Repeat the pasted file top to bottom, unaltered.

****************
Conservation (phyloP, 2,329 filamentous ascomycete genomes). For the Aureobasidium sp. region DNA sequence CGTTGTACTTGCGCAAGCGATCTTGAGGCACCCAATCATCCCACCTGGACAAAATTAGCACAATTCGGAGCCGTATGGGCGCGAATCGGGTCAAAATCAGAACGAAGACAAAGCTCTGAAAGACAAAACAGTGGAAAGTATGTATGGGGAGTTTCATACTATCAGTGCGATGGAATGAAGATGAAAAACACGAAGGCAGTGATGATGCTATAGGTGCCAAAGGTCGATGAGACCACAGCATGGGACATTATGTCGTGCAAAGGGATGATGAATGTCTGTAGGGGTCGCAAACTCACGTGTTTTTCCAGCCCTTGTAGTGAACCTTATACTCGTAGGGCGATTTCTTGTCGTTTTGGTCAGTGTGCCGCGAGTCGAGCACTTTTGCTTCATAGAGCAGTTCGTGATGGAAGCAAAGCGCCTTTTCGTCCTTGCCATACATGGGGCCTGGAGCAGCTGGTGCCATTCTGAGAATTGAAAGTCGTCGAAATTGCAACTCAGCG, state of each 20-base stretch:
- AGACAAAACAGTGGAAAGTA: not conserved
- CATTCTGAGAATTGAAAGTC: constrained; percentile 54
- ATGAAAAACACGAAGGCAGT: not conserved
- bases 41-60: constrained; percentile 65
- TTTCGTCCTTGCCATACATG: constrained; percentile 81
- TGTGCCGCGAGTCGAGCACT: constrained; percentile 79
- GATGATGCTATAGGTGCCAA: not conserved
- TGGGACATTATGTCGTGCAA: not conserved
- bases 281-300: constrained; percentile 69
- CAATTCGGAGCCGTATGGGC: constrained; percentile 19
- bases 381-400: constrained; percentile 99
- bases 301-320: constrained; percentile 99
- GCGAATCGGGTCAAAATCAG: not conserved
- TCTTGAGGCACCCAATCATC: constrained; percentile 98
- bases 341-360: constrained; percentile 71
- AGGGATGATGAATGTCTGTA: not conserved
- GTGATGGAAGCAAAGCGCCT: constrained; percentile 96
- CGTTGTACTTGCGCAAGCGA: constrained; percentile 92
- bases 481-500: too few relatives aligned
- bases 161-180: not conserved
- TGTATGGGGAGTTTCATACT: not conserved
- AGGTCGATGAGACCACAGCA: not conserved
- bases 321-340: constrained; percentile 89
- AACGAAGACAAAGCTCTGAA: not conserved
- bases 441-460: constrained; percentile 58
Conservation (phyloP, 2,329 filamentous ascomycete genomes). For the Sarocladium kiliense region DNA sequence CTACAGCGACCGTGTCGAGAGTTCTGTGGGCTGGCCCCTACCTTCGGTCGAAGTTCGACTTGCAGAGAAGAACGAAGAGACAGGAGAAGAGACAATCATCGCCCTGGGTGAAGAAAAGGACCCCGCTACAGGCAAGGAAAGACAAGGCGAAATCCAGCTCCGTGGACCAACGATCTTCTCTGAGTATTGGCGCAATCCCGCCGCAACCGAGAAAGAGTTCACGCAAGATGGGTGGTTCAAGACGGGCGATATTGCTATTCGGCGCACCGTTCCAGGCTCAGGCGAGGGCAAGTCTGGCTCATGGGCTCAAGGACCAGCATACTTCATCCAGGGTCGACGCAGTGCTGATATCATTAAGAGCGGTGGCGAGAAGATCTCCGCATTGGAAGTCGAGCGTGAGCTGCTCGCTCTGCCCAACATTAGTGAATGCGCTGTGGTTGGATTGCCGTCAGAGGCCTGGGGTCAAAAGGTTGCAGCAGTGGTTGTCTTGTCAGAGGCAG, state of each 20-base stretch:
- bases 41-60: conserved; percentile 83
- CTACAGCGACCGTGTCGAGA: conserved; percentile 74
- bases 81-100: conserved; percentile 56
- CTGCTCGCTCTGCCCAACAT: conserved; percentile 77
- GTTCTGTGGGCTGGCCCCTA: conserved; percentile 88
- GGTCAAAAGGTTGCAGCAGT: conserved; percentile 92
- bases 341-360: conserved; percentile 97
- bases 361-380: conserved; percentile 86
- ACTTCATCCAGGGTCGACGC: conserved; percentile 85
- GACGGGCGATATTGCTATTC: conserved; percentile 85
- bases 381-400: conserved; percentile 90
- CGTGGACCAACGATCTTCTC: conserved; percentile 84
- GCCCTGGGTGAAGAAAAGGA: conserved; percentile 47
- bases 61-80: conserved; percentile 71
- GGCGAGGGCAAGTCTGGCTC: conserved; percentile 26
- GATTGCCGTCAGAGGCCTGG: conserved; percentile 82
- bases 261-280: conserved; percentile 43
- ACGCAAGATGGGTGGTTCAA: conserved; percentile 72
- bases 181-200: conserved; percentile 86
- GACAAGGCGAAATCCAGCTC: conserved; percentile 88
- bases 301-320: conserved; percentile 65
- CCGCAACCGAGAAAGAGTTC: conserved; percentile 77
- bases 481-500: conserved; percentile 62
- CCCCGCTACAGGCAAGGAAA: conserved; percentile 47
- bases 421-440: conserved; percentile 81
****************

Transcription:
Conservation (phyloP, 2,329 filamentous ascomycete genomes). For the Aureobasidium sp. region DNA sequence CGTTGTACTTGCGCAAGCGATCTTGAGGCACCCAATCATCCCACCTGGACAAAATTAGCACAATTCGGAGCCGTATGGGCGCGAATCGGGTCAAAATCAGAACGAAGACAAAGCTCTGAAAGACAAAACAGTGGAAAGTATGTATGGGGAGTTTCATACTATCAGTGCGATGGAATGAAGATGAAAAACACGAAGGCAGTGATGATGCTATAGGTGCCAAAGGTCGATGAGACCACAGCATGGGACATTATGTCGTGCAAAGGGATGATGAATGTCTGTAGGGGTCGCAAACTCACGTGTTTTTCCAGCCCTTGTAGTGAACCTTATACTCGTAGGGCGATTTCTTGTCGTTTTGGTCAGTGTGCCGCGAGTCGAGCACTTTTGCTTCATAGAGCAGTTCGTGATGGAAGCAAAGCGCCTTTTCGTCCTTGCCATACATGGGGCCTGGAGCAGCTGGTGCCATTCTGAGAATTGAAAGTCGTCGAAATTGCAACTCAGCG, state of each 20-base stretch:
- AGACAAAACAGTGGAAAGTA: not conserved
- CATTCTGAGAATTGAAAGTC: constrained; percentile 54
- ATGAAAAACACGAAGGCAGT: not conserved
- bases 41-60: constrained; percentile 65
- TTTCGTCCTTGCCATACATG: constrained; percentile 81
- TGTGCCGCGAGTCGAGCACT: constrained; percentile 79
- GATGATGCTATAGGTGCCAA: not conserved
- TGGGACATTATGTCGTGCAA: not conserved
- bases 281-300: constrained; percentile 69
- CAATTCGGAGCCGTATGGGC: constrained; percentile 19
- bases 381-400: constrained; percentile 99
- bases 301-320: constrained; percentile 99
- GCGAATCGGGTCAAAATCAG: not conserved
- TCTTGAGGCACCCAATCATC: constrained; percentile 98
- bases 341-360: constrained; percentile 71
- AGGGATGATGAATGTCTGTA: not conserved
- GTGATGGAAGCAAAGCGCCT: constrained; percentile 96
- CGTTGTACTTGCGCAAGCGA: constrained; percentile 92
- bases 481-500: too few relatives aligned
- bases 161-180: not conserved
- TGTATGGGGAGTTTCATACT: not conserved
- AGGTCGATGAGACCACAGCA: not conserved
- bases 321-340: constrained; percentile 89
- AACGAAGACAAAGCTCTGAA: not conserved
- bases 441-460: constrained; percentile 58
Conservation (phyloP, 2,329 filamentous ascomycete genomes). For the Sarocladium kiliense region DNA sequence CTACAGCGACCGTGTCGAGAGTTCTGTGGGCTGGCCCCTACCTTCGGTCGAAGTTCGACTTGCAGAGAAGAACGAAGAGACAGGAGAAGAGACAATCATCGCCCTGGGTGAAGAAAAGGACCCCGCTACAGGCAAGGAAAGACAAGGCGAAATCCAGCTCCGTGGACCAACGATCTTCTCTGAGTATTGGCGCAATCCCGCCGCAACCGAGAAAGAGTTCACGCAAGATGGGTGGTTCAAGACGGGCGATATTGCTATTCGGCGCACCGTTCCAGGCTCAGGCGAGGGCAAGTCTGGCTCATGGGCTCAAGGACCAGCATACTTCATCCAGGGTCGACGCAGTGCTGATATCATTAAGAGCGGTGGCGAGAAGATCTCCGCATTGGAAGTCGAGCGTGAGCTGCTCGCTCTGCCCAACATTAGTGAATGCGCTGTGGTTGGATTGCCGTCAGAGGCCTGGGGTCAAAAGGTTGCAGCAGTGGTTGTCTTGTCAGAGGCAG, state of each 20-base stretch:
- bases 41-60: conserved; percentile 83
- CTACAGCGACCGTGTCGAGA: conserved; percentile 74
- bases 81-100: conserved; percentile 56
- CTGCTCGCTCTGCCCAACAT: conserved; percentile 77
- GTTCTGTGGGCTGGCCCCTA: conserved; percentile 88
- GGTCAAAAGGTTGCAGCAGT: conserved; percentile 92
- bases 341-360: conserved; percentile 97
- bases 361-380: conserved; percentile 86
- ACTTCATCCAGGGTCGACGC: conserved; percentile 85
- GACGGGCGATATTGCTATTC: conserved; percentile 85
- bases 381-400: conserved; percentile 90
- CGTGGACCAACGATCTTCTC: conserved; percentile 84
- GCCCTGGGTGAAGAAAAGGA: conserved; percentile 47
- bases 61-80: conserved; percentile 71
- GGCGAGGGCAAGTCTGGCTC: conserved; percentile 26
- GATTGCCGTCAGAGGCCTGG: conserved; percentile 82
- bases 261-280: conserved; percentile 43
- ACGCAAGATGGGTGGTTCAA: conserved; percentile 72
- bases 181-200: conserved; percentile 86
- GACAAGGCGAAATCCAGCTC: conserved; percentile 88
- bases 301-320: conserved; percentile 65
- CCGCAACCGAGAAAGAGTTC: conserved; percentile 77
- bases 481-500: conserved; percentile 62
- CCCCGCTACAGGCAAGGAAA: conserved; percentile 47
- bases 421-440: conserved; percentile 81